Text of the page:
The problem with a lot of writers is that they want to become authors as soon as they start writing. Many are ignorant that there is a craft to writing; cohesive structures, solid characterization, etc. A slew of bricks that appear seemingly unimportant until you take a few steps back see the Great Wall of China. It’s the small things that matter, the building blocks that are necessary to complete the picture.

I, of course was blissfully ignorant of those factors. I was too caught up in gleefully attacking blank pages, laying siege with marching armies of typewritten characters. What else could I do? I was trapped in the purgatory of small town Mississippi, where the nearest grocery store was a thirty-minute ride away. I was 20 years old, languishing in a state of misery and self-contempt. Words were my only solace, my only way to vent my frustration through a series of cringe-worthy poems that I thought at the time were Pulitzer worthy. (OK, that’s a lie, but I did think they were pretty good)

So I began to plan my road to literary stardom. Unfortunately, the self-publishing boom had not yet begun. (Strange to think that it is a relatively new industry) Vanity publishers were aplenty, however, and like many writers at the time I was contacted by my fair share after submitting my sub par poetry to various outlets. I was flattered, of course. Until I read the full details. Fortunately I’ve always been too tight-fisted with my cash to throw it at dime a dozen schemes by those who prey on naivety.

So my resources were limited, as well as my options. At that time I didn’t even have a personal computer. I actually wrote, as in a journal full of short stories, plot ideas, and of course endless poetry. Pen and paper. Remember those days? OK, some of you don’t.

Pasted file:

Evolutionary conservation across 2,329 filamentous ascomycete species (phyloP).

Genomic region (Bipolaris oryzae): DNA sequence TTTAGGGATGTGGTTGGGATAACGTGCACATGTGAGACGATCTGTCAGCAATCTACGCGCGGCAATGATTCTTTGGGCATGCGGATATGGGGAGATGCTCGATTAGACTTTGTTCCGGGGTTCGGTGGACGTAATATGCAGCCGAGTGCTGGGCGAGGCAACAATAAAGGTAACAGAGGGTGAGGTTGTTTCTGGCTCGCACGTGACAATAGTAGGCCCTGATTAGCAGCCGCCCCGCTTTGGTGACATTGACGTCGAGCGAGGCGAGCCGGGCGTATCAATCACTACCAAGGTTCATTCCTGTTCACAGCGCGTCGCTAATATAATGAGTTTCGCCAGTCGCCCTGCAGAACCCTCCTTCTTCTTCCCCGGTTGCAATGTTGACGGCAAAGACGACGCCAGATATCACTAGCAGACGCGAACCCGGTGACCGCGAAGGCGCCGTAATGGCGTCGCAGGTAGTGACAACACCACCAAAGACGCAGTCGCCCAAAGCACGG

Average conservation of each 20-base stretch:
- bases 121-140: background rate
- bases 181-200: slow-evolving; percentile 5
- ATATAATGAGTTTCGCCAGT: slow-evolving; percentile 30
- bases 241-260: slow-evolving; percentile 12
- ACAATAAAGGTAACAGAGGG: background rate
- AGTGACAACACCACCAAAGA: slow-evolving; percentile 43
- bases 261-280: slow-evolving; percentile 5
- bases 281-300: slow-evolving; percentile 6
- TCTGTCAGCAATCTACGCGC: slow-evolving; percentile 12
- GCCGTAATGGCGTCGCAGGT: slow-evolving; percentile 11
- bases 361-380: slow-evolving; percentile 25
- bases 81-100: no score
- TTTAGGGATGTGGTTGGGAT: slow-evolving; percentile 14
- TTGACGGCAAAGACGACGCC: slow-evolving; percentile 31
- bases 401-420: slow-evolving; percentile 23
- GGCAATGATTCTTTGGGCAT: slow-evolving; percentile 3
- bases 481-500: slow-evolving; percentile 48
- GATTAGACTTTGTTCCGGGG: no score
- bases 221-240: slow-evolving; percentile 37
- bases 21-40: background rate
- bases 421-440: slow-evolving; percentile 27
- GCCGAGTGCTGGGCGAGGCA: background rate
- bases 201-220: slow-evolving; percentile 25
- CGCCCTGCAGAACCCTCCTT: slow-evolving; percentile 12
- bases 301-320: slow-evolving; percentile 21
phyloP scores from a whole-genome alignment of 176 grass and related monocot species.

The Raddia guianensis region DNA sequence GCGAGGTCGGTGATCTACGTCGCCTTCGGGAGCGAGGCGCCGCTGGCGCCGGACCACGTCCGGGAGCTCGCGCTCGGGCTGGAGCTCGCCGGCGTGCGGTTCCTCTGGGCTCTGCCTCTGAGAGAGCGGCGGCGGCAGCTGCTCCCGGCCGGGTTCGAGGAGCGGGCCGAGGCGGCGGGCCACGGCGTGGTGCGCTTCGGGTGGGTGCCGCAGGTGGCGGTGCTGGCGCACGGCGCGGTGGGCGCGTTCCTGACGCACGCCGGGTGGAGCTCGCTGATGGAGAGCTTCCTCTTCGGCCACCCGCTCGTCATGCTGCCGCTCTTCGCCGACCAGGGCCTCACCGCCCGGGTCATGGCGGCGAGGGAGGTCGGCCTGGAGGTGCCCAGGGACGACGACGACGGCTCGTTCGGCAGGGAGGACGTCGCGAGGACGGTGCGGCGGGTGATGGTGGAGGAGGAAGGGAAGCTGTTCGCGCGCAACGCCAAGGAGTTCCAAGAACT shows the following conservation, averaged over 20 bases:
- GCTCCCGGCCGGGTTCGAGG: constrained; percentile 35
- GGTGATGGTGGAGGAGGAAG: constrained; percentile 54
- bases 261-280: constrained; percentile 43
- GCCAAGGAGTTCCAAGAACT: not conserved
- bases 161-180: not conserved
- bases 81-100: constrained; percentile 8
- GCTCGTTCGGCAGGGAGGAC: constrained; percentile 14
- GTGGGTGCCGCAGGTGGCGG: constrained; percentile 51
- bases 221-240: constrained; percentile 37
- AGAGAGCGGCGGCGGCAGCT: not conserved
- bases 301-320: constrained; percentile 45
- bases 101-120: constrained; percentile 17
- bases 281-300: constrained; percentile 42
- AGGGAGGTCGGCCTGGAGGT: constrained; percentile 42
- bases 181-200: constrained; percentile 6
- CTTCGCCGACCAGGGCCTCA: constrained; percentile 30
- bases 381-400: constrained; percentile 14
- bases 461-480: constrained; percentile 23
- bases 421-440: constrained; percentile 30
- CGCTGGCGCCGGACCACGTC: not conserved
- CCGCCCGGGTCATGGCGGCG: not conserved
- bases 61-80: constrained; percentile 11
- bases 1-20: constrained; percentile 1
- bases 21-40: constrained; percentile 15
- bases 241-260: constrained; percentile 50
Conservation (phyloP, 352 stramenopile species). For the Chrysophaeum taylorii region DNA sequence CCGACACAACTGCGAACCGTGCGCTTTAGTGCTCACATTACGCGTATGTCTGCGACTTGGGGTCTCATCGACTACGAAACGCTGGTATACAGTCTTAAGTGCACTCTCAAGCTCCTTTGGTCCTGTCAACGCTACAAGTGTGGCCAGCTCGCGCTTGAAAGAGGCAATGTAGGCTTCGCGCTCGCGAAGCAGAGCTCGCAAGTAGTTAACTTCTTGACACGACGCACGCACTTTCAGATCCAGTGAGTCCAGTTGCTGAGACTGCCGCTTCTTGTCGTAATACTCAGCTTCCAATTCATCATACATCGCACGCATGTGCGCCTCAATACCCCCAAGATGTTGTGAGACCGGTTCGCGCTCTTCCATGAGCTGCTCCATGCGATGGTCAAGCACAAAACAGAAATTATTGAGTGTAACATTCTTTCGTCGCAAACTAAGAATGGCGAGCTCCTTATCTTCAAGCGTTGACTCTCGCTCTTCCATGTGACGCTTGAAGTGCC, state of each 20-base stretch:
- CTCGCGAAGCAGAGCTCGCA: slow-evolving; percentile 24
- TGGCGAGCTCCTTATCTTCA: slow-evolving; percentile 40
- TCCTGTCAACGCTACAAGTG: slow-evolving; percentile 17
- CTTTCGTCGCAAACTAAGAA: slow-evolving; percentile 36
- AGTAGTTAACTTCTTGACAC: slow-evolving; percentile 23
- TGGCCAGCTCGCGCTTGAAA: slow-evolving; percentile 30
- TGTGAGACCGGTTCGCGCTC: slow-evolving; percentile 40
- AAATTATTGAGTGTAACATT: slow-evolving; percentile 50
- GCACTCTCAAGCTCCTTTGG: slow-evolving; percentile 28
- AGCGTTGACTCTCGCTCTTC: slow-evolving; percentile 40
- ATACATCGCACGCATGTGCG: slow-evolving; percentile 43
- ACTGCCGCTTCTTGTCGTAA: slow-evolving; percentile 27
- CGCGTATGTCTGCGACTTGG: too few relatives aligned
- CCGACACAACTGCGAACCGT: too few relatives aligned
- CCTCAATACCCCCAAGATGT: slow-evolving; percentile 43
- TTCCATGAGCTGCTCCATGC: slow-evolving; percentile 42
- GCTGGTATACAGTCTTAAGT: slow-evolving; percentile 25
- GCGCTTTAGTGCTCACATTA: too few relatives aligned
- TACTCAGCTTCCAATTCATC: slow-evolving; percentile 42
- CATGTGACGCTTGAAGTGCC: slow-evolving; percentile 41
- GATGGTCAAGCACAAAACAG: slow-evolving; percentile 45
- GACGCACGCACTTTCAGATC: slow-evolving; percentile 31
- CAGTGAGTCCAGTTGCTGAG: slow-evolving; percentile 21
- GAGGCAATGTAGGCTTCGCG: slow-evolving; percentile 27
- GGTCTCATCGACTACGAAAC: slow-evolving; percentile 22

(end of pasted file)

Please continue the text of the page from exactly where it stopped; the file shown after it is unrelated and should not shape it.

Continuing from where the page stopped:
Writing is a solitary occupation. The solidarity is necessary for the most part, but it leaves the writer with the need for mental toughness. The reason that most writers never become authors is because they don’t write. Not nearly enough, anyway. Once has to commit to writing, or the distractions of life will sweep in like a tsunami and wash away all traces of your literary ambitions. And there are so many distractions. Family, friends, entertainment, making a living. Normal life stuff. Tragedies and setbacks. All can swallow the writer’s time and energy, leaving nothing left but a mind full of static and a gargantuan writer’s block hanging threateningly over one’s head.

But like problems, distractions are mostly your own fault. The result of your own choices. And at the unripe age of 22, I decided that my life of indecisiveness and instability wasn’t enough to juggle. Instead of focusing on salvaging what I could of my situation and working on my fading plans to return to California, I took an entirely different route altogether, making what is arguably the most important decision one can make in their lifetime. Like writing, it requires the utmost dedication and commitment. But unlike writing, it intimately involves intimate involvement with another human being. For the rest of one’s life.

That’s right. I got married.

And just like that, my writing career stalled. In the middle of the desert. With no gas station in sight.